The young Whitehorse woman who traded university to help children in Haiti in the aftermath of the 2010 earthquake says local people and authorities in the Caribbean country are starting to respect and appreciate her work.

"The community [is] really starting to recognize what we're doing," says Morgan Wienberg, now 23. "People all the time will come up and, you know, thank me, or say 'It's amazing what you're doing.'"

Meritorious Service Cross

Morgan Wienberg was awarded the Meritorious Service Cross on Nov. 26., 'to recognize outstanding accomplishment that set an example for others to follow and bring benefit to our country.' (Facebook/Karen Wienberg)

Haitians aren't the only ones noticing the work of Wienberg and that of the organization she co-founded, Little Footprints Big Steps (LFBS), which works to house and provide education to vulnerable children.

Wienberg has just been awarded the prestigious Governor General's Meritorious Service Cross, which recognizes an activity that has been performed in an "outstandingly professional manner, or with uncommonly high standards." Previous winners include Olympian Clara Hughes and astronaut Chris Hadfield. 

Weinberg proud of organization's progress

When Wienberg first travelled to Haiti after graduating from high school, she discovered that poor families were being deceived into giving their children to so-called orphanages that promised to feed and educate the children. Instead, she says the children were beaten, starved and used as pawns to beg on the streets.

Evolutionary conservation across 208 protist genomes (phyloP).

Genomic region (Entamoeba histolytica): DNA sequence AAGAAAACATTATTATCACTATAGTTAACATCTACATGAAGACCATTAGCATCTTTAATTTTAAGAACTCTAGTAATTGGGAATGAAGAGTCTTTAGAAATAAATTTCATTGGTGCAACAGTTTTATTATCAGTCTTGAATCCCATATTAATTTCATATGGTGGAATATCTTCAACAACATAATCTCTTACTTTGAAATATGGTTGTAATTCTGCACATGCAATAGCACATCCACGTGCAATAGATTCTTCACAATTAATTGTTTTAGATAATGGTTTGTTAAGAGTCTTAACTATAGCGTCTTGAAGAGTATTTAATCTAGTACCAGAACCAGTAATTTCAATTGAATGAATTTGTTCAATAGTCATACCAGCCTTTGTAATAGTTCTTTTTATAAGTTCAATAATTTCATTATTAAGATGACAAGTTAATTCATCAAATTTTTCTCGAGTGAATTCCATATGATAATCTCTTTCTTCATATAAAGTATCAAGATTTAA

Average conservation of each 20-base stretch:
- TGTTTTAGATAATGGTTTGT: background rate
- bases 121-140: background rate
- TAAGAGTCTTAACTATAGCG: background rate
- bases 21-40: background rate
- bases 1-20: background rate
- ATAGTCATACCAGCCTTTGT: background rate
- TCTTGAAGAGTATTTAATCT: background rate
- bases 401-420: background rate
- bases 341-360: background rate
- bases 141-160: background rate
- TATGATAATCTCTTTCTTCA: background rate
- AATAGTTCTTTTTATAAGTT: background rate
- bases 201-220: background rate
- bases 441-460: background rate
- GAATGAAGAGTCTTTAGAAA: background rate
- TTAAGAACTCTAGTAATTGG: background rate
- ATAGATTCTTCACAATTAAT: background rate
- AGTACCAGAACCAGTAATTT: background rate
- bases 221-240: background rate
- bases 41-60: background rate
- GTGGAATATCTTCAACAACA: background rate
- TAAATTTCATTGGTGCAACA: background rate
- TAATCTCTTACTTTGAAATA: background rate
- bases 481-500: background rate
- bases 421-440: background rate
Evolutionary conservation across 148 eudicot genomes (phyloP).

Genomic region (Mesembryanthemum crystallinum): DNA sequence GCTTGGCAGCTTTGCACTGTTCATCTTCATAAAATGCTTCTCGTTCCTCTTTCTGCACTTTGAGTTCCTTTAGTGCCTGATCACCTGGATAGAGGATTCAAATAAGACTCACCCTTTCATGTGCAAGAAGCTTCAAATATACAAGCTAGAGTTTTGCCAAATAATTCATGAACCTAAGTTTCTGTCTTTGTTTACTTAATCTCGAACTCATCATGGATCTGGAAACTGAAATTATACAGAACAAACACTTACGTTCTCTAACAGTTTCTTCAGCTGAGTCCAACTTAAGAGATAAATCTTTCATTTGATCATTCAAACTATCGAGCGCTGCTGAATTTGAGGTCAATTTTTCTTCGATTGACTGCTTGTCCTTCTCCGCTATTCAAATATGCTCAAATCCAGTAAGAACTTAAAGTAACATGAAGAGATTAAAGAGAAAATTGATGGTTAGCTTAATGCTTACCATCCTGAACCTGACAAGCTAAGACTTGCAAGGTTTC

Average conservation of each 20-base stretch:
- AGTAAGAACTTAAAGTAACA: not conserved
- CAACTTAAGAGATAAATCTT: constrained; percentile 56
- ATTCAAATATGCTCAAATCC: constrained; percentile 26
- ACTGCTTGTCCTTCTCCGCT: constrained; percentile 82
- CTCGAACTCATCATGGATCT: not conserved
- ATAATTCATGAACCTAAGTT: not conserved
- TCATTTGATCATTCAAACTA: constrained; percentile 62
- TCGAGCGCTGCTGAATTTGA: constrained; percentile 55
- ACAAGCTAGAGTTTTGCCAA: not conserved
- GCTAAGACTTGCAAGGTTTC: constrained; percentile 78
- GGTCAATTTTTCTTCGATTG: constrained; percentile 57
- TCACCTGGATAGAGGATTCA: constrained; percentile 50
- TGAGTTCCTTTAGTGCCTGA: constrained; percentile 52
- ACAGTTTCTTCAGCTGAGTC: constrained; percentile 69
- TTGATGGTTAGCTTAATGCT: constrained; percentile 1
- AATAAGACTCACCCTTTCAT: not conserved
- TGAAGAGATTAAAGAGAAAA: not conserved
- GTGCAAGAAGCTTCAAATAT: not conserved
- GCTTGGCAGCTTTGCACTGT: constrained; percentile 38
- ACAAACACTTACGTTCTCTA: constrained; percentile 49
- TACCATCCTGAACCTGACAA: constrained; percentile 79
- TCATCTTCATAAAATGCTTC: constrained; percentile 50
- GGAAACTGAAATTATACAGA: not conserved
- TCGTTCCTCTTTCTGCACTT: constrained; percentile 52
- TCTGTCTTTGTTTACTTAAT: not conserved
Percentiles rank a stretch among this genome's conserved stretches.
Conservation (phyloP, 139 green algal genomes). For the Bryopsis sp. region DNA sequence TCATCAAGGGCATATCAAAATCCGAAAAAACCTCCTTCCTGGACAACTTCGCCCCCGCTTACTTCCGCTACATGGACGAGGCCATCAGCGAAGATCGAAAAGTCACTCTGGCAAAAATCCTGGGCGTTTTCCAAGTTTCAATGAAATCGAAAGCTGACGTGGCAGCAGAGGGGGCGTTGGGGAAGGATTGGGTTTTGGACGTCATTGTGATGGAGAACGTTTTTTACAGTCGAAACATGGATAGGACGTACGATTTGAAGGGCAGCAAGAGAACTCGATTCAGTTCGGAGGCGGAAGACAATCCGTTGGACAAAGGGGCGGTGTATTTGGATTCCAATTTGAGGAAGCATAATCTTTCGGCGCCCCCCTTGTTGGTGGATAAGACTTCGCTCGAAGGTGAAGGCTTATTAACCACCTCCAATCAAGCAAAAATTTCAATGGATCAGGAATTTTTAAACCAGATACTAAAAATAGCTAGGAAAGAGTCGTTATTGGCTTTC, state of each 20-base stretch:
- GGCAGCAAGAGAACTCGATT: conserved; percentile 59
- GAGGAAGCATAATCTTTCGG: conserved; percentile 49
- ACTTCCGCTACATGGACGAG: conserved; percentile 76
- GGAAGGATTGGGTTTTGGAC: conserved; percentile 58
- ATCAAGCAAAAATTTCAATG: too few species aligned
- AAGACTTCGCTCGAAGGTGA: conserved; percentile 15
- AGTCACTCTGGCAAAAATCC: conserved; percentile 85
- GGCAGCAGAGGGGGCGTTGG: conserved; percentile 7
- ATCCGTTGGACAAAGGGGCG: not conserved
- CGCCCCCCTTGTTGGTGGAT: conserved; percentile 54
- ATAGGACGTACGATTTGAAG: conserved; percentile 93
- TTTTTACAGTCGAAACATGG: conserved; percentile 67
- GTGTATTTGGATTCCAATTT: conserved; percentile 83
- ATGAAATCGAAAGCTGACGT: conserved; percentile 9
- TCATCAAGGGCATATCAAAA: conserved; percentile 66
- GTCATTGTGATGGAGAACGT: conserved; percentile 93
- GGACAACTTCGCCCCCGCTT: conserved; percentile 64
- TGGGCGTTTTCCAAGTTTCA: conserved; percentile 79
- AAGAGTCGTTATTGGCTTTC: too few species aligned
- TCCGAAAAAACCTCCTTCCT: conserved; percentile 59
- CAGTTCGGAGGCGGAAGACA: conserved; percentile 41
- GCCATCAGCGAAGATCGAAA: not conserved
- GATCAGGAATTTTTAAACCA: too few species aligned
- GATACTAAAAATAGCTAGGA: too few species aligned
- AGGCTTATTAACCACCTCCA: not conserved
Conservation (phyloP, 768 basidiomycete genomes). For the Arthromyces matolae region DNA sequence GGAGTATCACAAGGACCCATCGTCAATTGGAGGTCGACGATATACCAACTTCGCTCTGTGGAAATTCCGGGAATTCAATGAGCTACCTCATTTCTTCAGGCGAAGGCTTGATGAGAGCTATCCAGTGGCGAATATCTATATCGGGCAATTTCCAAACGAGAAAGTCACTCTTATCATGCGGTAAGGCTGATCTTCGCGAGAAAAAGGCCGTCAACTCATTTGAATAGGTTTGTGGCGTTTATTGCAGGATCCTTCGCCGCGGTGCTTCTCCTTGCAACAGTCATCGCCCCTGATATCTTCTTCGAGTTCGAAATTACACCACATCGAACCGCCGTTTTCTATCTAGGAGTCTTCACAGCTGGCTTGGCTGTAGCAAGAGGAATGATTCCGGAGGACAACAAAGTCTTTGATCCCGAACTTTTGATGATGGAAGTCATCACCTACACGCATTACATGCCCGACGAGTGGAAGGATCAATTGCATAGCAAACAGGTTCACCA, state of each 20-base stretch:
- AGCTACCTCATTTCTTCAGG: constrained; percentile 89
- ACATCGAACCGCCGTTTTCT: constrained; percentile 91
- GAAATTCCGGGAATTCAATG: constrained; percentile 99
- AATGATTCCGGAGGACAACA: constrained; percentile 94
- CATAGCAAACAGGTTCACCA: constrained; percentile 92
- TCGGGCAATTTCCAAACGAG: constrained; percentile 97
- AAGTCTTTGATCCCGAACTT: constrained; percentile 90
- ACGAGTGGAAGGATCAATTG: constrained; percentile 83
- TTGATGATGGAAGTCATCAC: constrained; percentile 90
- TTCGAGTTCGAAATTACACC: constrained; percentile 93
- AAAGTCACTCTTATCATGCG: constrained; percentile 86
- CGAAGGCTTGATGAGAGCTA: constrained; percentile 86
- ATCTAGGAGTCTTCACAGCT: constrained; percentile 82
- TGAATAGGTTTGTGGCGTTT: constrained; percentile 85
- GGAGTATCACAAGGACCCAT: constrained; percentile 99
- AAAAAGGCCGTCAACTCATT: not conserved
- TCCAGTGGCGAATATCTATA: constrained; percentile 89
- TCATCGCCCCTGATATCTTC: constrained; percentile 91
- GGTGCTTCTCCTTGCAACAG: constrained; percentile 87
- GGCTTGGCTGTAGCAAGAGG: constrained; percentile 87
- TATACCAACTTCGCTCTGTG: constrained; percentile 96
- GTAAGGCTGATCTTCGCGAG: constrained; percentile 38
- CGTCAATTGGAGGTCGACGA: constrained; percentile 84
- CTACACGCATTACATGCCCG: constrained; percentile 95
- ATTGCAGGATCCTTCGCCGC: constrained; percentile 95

Morgan Wienberg and her kids

Ysaac is a former street child whom Wienberg took to Miami, Fla., twice for surgery on the tumour in his face. (Submitted by Morgan Wienberg)

Through LFBS, Wienberg operates two safe houses for boys and girls rescued from illegitimate orphanages and from the streets. She says they've reunited 120 children with their families, which the organization also helps with housing and training opportunities. 

Wienberg says at first she faced a lot of criticism from locals and foreigners used to seeing groups parachute in and out of developing countries. Four years later, she says people are noticing tangible results. 

"When they see this child running down the street who they didn't think would amount to anything, and he's in a school uniform and confident...." 

She says this makes her proud. 

Morgan's Kids

Wienberg is back in Whitehorse for a few days while she shows a Brooklyn-based film crew her home community. Jimmy Arrant and Ryan Sheetz are making a documentary on Wienberg's work called Morgan's Kids.

Sheetz was in Haiti for another project four years ago when he came across one of the LFBS safe houses. When the children and workers started telling him about Wienberg, who wasn't there at the time, he was immediately inspired. 

"She's how old? She's doing what? This absolutely needs to be made into a film," Sheetz remembers thinking. 

In Whitehorse Arrant and Sheetz are touring the "vibrant community" that supports LFBS. Wienberg says most of her financial support comes from the Yukon, with over 400 donors. She says many people have supported her since day one. 

The filmmakers hope to finish Morgan's Kids in 2016. 

In the meantime, Wienberg heads back to Haiti this week, where her work continues.